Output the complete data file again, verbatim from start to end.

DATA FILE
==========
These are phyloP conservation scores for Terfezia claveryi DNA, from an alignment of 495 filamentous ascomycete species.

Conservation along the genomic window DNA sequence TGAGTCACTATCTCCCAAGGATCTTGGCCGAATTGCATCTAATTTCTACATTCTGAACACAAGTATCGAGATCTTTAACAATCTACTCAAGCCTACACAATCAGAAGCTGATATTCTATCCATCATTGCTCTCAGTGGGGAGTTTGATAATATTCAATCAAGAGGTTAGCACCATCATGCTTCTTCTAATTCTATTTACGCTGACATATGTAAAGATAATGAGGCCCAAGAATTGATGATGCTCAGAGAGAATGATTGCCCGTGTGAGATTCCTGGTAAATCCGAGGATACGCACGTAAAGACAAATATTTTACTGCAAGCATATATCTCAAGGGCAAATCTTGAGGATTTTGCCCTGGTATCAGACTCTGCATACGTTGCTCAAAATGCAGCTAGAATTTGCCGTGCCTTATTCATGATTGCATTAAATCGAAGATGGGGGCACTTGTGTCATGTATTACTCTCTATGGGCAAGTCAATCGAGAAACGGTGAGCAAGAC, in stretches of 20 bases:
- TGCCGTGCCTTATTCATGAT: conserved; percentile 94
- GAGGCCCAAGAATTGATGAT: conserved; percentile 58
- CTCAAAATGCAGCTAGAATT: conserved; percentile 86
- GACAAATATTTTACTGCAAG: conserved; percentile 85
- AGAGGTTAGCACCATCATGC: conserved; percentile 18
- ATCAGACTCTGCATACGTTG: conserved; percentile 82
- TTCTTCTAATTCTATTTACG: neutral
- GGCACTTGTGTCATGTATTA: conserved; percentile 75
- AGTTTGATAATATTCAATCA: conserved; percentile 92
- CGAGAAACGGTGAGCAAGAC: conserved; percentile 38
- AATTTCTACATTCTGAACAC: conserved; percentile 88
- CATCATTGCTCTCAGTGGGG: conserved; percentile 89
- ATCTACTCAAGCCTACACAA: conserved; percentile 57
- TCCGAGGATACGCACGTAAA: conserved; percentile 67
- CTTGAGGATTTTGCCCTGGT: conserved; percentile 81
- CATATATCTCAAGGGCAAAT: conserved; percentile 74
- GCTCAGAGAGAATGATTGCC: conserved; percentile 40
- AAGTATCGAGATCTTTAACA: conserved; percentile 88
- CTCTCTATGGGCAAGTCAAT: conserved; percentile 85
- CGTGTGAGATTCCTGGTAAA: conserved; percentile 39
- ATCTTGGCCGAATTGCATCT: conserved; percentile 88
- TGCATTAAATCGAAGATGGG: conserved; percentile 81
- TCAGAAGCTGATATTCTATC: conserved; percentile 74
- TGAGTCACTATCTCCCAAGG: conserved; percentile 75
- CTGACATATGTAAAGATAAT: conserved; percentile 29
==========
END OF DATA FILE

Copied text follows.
These are phyloP conservation scores for Terfezia claveryi DNA, from an alignment of 495 filamentous ascomycete species.

Conservation along the genomic window DNA sequence TGAGTCACTATCTCCCAAGGATCTTGGCCGAATTGCATCTAATTTCTACATTCTGAACACAAGTATCGAGATCTTTAACAATCTACTCAAGCCTACACAATCAGAAGCTGATATTCTATCCATCATTGCTCTCAGTGGGGAGTTTGATAATATTCAATCAAGAGGTTAGCACCATCATGCTTCTTCTAATTCTATTTACGCTGACATATGTAAAGATAATGAGGCCCAAGAATTGATGATGCTCAGAGAGAATGATTGCCCGTGTGAGATTCCTGGTAAATCCGAGGATACGCACGTAAAGACAAATATTTTACTGCAAGCATATATCTCAAGGGCAAATCTTGAGGATTTTGCCCTGGTATCAGACTCTGCATACGTTGCTCAAAATGCAGCTAGAATTTGCCGTGCCTTATTCATGATTGCATTAAATCGAAGATGGGGGCACTTGTGTCATGTATTACTCTCTATGGGCAAGTCAATCGAGAAACGGTGAGCAAGAC, in stretches of 20 bases:
- TGCCGTGCCTTATTCATGAT: conserved; percentile 94
- GAGGCCCAAGAATTGATGAT: conserved; percentile 58
- CTCAAAATGCAGCTAGAATT: conserved; percentile 86
- GACAAATATTTTACTGCAAG: conserved; percentile 85
- AGAGGTTAGCACCATCATGC: conserved; percentile 18
- ATCAGACTCTGCATACGTTG: conserved; percentile 82
- TTCTTCTAATTCTATTTACG: neutral
- GGCACTTGTGTCATGTATTA: conserved; percentile 75
- AGTTTGATAATATTCAATCA: conserved; percentile 92
- CGAGAAACGGTGAGCAAGAC: conserved; percentile 38
- AATTTCTACATTCTGAACAC: conserved; percentile 88
- CATCATTGCTCTCAGTGGGG: conserved; percentile 89
- ATCTACTCAAGCCTACACAA: conserved; percentile 57
- TCCGAGGATACGCACGTAAA: conserved; percentile 67
- CTTGAGGATTTTGCCCTGGT: conserved; percentile 81
- CATATATCTCAAGGGCAAAT: conserved; percentile 74
- GCTCAGAGAGAATGATTGCC: conserved; percentile 40
- AAGTATCGAGATCTTTAACA: conserved; percentile 88
- CTCTCTATGGGCAAGTCAAT: conserved; percentile 85
- CGTGTGAGATTCCTGGTAAA: conserved; percentile 39
- ATCTTGGCCGAATTGCATCT: conserved; percentile 88
- TGCATTAAATCGAAGATGGG: conserved; percentile 81
- TCAGAAGCTGATATTCTATC: conserved; percentile 74
- TGAGTCACTATCTCCCAAGG: conserved; percentile 75
- CTGACATATGTAAAGATAAT: conserved; percentile 29